4. Referencing GPA's is also stupid. It has been proven that they were getting their grades changed, getting A's in no show classes, and getting tutors to do their work for them. JESUS again.
    Hopefully the CNN reporter calls them out on these 4 facts. I would think she is smart enough to see this.

  • WRAL_USER Jan 10, 2014

    Oh yea, BTW... posters with words to the effect of "all schools do it" should be ashamed. UNC has issues that can no longer be whitewashed and are in the light. They got caught and need to deal with it in an adult manner not the dishonest underhanded current line of response. They can only circle the wagons so much this time around... No lowly grad students to take the brunt of blame and punishment this time around... Shameful showing UNC.

  • tiblet Jan 10, 2014

    Metrics can be skewed to say whatever you want them to say...bottom line is that regardless of the GPA that a student athlete received...if they are reading below a 5th grade level it's very hard to believe that they earned above a 3.0 and met eligibility requirements to attend UNC. Put the student athlete in a room with a book and a reading educator and you will find out very quickly how they perform.

  • WRAL_USER Jan 10, 2014

    UNC paid for and was well aware of Willingham's research and reports. They first tried to lie about knowledge of the reports, until presented with emails to the contrary, they now are simply trying to save face in light of national scrutiny. UNC, admit you have these problems and act like an organization that is actually in the business of public education and fix these real academic problems. So far, you have acted like a (laughable) sports factory by denying these issues exist and pushing blame to all but yourself. Shame on UNC for handling these issues in such a dishonest manner...

  • Objective Scientist Jan 10, 2014

    University faculty and administrators at all universities are very adept at "parsing" words and finding "fault" with any research... it is what many actually do as part of their jobs each day! So... Willingham's research is "not perfect"! Little if any research is perfect... all research has limitations - aka "weaknesses". And that goes for research conducted by the faculty and administrators as well as Willingham's. It is with a very skeptical eye that I view the claims that applicants who possess elementary school levels of literacy are NEVER admitted. I have personally and clearly observed some athletes who would not rise above the elementary school literacy level in our universities. IT HAPPENS and it is sometimes painfully obvious today in many universities, so much that it make "University spokespersons" who claim it does not happen... look patently FOOLISH!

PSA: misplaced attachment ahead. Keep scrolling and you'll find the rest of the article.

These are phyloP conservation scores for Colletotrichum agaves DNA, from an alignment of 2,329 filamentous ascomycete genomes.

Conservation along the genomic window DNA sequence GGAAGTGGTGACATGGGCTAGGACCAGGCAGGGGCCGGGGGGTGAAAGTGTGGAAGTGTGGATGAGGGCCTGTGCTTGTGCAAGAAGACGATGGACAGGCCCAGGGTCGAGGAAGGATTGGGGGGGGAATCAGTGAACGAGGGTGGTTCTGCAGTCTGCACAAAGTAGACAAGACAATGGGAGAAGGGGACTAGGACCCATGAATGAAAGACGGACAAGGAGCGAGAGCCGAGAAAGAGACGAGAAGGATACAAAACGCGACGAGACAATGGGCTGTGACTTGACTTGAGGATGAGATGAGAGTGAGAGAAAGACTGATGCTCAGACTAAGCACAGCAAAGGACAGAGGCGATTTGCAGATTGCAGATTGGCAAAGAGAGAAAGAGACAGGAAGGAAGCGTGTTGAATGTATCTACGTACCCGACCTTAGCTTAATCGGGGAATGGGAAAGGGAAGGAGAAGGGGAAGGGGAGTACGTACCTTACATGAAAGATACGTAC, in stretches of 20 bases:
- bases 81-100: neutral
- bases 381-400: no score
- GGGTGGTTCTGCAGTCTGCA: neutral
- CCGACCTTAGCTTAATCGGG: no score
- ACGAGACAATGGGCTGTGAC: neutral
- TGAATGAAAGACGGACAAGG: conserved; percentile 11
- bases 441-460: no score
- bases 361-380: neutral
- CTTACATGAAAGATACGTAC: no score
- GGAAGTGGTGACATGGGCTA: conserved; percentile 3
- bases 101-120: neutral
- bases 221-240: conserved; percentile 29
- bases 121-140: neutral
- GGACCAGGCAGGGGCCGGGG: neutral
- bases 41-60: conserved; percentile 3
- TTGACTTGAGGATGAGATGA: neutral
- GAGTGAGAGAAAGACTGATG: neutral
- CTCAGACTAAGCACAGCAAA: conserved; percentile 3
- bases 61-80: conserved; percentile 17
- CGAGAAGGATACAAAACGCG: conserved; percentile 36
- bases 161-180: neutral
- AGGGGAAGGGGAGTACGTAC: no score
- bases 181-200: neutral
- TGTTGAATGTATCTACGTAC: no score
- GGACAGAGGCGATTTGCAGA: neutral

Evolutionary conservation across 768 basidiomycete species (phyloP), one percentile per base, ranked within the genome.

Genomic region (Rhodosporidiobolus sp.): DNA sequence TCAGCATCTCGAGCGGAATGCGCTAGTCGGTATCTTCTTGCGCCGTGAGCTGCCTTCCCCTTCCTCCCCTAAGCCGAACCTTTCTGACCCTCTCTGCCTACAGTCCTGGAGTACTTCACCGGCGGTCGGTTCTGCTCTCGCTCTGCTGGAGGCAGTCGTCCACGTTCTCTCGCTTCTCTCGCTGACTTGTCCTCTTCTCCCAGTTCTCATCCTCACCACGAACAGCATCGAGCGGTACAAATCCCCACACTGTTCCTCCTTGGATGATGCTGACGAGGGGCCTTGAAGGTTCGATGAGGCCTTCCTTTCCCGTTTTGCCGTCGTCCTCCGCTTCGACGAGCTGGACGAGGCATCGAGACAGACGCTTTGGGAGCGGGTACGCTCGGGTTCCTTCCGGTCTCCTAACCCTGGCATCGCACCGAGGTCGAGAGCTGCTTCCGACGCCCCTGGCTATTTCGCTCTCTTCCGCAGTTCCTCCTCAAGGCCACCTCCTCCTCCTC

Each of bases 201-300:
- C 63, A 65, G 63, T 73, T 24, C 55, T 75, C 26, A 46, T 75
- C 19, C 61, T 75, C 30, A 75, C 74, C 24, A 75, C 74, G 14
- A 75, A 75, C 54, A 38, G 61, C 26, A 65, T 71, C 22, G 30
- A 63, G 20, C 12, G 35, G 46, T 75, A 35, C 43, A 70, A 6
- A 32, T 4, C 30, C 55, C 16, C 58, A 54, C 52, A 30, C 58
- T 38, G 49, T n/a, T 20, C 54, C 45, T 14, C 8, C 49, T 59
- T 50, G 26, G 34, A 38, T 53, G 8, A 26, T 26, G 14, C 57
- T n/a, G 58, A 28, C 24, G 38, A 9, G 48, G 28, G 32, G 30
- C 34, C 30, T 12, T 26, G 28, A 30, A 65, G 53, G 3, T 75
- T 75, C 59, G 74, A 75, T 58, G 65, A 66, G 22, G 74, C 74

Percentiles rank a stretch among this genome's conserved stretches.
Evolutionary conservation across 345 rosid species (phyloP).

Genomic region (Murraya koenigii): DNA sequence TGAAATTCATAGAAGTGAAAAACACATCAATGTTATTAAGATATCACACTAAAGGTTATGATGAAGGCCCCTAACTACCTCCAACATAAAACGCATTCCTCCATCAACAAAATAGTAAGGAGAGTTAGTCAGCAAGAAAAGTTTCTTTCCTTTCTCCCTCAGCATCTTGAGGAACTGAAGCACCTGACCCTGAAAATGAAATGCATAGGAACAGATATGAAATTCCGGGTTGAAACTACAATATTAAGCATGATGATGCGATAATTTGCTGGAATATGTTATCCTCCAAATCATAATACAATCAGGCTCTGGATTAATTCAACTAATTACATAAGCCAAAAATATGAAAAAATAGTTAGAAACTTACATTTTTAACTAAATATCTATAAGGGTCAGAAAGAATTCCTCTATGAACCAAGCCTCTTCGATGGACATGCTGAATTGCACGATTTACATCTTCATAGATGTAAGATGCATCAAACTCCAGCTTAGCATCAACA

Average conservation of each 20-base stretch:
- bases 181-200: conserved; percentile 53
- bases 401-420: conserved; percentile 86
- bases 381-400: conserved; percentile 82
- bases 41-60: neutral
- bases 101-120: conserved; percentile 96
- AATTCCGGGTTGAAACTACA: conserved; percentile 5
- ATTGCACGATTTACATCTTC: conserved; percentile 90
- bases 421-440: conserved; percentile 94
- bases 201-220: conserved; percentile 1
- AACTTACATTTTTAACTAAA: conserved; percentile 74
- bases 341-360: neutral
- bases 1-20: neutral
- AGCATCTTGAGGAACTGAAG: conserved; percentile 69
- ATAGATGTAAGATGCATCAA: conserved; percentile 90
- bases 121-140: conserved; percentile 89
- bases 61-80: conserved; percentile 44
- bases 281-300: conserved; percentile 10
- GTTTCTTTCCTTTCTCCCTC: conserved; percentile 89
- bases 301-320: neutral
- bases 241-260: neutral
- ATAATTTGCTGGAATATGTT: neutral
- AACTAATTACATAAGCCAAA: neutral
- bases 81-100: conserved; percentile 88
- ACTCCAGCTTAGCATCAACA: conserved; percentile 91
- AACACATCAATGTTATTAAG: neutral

• kmanc4s Jan 10, 2014

    All universities bend the academic rules with athletes. It's time it was exposed to the light of day.

  • Krimson Jan 10, 2014

    View quoted thread

    I love Tarholes willing to discredit their own University just to protect the Football Team...

  • maxweinberg8 Jan 10, 2014

    Not surprisingly, the report is spun to be favorable to athletics. But when 0.27% of the general population and 1.64% of athletes get exceptions, that's a big difference (more than 6 times more likely).

    A better review would ask: what percentage of "student"-athletes would have been admitted had they been considered in the general applicant pool?

    Better yet, why not call it what it is?...Football/Basketball at the university level is just a semi-professional league under the guise of an academic institution.

  • spiritseeker Jan 10, 2014

    Who to believe. I for one believe the most negative report as it parallels my observations based on the responses of UNC and NCSU athletes when interviewed by reporters. On the other hand Duke players generally use good and proper English which is contrary to those from UNC and NCSU who repeatedly insert "you know" into every "sentence" spoken by them.